These many costs of business method patents not only may stifle innovation, but they are also likely to “stifle competition,” . . . Even if a business method patent is ultimately held invalid, patent holders may be able to use it to threaten litigation and to bully competitors, especially those that cannot bear the costs of a drawn out, fact-intensive patent litigation. That can take a particular toll on small and upstart businesses. Of course, patents always serve as a barrier to competition for the type of subject matter that is patented. But patents on business methods are patents on business itself. Therefore, unlike virtually every other category of patents, they are by their very nature likely to depress the dynamism of the marketplace.
In essence, the opinion simply negates the "machine-or-transformation" test as the sole test for patent eligibility. In a way, the opinion could potentially lead to the broadening of patentable subject matter eligibility, since courts could undertake other "tests" for their determination (although the likelihood of this is pretty low).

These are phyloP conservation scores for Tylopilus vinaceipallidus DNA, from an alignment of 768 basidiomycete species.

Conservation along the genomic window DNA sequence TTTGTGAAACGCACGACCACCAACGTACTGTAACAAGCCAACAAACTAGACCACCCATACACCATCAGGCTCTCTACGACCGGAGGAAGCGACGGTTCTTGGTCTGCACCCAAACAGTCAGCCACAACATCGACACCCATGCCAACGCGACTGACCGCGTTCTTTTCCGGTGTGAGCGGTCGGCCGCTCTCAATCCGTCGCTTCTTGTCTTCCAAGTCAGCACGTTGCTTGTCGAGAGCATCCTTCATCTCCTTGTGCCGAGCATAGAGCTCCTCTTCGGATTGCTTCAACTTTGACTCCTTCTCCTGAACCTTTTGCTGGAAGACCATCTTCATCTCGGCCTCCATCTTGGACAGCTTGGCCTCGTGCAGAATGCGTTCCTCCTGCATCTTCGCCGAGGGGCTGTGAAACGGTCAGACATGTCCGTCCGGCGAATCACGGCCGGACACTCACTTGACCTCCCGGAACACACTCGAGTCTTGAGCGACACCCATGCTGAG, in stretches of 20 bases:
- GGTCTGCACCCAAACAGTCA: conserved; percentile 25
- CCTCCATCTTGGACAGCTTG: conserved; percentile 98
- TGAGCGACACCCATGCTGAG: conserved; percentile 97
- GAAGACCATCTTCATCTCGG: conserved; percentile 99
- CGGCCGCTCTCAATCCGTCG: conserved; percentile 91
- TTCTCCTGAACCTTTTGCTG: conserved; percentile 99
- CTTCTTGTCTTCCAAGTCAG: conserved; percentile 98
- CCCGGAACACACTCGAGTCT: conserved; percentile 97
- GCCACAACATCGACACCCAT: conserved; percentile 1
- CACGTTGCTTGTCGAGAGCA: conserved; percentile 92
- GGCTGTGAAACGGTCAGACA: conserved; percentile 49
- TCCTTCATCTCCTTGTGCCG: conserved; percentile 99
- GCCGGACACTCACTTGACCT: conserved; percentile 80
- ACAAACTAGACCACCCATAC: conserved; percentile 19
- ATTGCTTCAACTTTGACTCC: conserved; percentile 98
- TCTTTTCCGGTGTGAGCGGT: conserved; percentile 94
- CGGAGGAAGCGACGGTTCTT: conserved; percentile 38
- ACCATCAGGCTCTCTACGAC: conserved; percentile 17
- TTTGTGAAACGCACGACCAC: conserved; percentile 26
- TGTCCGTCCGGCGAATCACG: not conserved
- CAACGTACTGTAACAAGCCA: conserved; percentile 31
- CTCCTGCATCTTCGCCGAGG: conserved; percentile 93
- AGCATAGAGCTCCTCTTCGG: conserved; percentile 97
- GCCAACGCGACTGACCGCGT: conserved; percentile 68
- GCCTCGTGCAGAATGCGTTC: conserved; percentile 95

Interestingly, the breadth of the ruling is an open question. As Tom Goldstein pointed out in the SCOTUS blog,
Justice Kennedy seemingly suggested that the Court favored the basic patent eligibility “of inventions in the Information Age,” including to some extent with respect to “software, advanced diagnostic medicine techniques, and inventions based on linear programming, data compression, and the manipulation of digital signals.” But that part of the opinion is only a plurality – not controlling – because Justice Scalia did not join that discussion and did not explain his reasons for declining to do so.